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Crime, Punishment, and Restorative Justice A Framework for Restoring Trust.

London, Ross D.
June 4, 2015

Source: (2014) Wipf & Stock Publishers.

Can restorative justice be applied to a full range of offenses? Ross London answers with an unequivocal “”Yes.””
London proposes that, by focusing on the restoration of personal and social trust, restoration may become acknowledged as the overarching goal of all criminal justice policies and practices. While supporting the use of restorative justice as a non-punitive alternative for appropriate cases, London argues that deserved punishment for serious offenses–far from contradicting the goal of restoration–may be instrumental for the emotional recovery of crime victims, the security of communities, and for the successful reintegration of offenders. Moreover, this approach responsibly minimizes resort to punishment by maximizing all of the many other means of restoring trust.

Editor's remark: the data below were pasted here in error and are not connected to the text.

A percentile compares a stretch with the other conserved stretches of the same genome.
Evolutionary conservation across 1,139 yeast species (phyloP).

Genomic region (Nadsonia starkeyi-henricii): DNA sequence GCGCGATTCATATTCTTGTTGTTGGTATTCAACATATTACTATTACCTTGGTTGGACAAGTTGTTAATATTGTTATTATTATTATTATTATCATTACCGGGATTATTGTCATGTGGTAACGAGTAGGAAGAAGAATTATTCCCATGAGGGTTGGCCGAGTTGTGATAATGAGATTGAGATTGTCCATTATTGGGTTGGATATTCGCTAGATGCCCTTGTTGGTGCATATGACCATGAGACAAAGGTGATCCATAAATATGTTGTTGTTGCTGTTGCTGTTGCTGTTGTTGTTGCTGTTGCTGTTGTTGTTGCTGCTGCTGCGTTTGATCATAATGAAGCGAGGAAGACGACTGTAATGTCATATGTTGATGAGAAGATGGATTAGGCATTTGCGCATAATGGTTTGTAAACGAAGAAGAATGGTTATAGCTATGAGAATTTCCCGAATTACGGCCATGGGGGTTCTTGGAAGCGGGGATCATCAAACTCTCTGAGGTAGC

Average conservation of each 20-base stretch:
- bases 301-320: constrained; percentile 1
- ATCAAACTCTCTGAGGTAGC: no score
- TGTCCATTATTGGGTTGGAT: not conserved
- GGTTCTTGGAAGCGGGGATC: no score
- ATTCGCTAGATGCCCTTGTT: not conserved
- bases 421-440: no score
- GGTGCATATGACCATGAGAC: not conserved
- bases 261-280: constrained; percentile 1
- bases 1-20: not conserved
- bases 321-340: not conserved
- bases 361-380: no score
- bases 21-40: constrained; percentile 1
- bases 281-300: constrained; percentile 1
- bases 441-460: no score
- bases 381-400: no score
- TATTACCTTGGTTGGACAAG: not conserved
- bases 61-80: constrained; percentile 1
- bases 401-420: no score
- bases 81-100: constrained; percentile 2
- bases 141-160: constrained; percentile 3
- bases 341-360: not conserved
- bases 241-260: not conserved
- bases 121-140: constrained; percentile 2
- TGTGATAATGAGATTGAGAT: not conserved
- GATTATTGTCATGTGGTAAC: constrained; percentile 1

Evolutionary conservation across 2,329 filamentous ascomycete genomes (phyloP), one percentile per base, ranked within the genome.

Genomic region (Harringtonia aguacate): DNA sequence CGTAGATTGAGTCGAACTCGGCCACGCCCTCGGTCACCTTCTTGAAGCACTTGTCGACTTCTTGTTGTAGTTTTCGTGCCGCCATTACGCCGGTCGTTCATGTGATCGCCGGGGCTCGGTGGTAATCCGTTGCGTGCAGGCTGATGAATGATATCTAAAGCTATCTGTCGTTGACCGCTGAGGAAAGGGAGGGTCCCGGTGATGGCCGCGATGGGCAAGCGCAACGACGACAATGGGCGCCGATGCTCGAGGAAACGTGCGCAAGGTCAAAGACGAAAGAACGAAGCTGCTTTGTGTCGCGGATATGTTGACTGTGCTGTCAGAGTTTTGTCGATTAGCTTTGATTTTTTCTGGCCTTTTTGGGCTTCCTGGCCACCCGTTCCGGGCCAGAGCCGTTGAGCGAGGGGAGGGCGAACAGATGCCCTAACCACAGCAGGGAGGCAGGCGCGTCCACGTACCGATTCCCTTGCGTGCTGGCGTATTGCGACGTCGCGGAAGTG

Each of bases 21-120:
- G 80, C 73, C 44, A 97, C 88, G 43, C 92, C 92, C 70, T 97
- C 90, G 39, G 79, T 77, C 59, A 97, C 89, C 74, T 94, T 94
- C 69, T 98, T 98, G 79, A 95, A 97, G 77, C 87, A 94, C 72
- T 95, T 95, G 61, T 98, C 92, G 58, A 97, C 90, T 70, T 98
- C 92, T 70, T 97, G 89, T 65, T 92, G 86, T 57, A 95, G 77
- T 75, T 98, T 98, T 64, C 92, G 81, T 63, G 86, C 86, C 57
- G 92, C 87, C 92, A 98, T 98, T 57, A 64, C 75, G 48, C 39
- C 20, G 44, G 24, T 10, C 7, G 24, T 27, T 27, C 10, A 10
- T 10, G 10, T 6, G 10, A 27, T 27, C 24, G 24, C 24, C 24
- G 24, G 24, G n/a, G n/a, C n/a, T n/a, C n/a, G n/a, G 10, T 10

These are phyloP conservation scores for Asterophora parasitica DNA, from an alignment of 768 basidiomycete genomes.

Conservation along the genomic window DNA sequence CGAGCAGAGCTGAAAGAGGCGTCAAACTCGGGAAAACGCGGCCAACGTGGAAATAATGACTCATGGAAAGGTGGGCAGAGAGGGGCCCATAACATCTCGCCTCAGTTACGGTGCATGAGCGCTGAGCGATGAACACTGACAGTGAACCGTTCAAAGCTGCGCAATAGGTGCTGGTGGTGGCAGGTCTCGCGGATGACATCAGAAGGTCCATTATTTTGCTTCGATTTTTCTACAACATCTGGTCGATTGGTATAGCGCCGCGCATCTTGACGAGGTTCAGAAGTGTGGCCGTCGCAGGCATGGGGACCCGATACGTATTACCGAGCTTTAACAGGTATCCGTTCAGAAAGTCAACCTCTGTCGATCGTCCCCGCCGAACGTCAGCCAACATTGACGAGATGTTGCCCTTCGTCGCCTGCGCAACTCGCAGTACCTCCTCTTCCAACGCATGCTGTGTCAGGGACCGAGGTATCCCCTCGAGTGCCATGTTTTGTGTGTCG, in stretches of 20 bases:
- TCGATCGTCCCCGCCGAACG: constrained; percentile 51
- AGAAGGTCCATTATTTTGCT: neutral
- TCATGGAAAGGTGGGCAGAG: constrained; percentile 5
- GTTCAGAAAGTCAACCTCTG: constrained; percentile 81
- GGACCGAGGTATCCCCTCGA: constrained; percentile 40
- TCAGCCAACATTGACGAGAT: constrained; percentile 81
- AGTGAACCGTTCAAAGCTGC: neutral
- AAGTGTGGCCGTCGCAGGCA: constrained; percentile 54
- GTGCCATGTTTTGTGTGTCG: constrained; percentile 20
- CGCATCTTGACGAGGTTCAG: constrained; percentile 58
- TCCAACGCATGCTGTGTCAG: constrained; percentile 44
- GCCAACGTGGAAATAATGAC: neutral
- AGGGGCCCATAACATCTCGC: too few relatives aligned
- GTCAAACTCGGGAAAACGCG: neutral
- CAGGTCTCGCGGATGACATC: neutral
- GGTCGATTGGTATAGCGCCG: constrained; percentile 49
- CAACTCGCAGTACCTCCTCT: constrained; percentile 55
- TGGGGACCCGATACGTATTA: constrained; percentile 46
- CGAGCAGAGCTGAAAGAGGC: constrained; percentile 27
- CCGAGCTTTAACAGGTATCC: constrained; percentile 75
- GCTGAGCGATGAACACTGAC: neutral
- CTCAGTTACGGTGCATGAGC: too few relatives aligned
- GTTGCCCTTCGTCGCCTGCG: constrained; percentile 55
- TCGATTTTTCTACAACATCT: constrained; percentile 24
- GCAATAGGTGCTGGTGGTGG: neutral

Drawing on his experience as a judge, prosecutor, and public defender, London offers a pragmatic vision of restorative justice that integrates its core values with real-world applications for even the most serious violent crimes.
(Publisher’s abstract)


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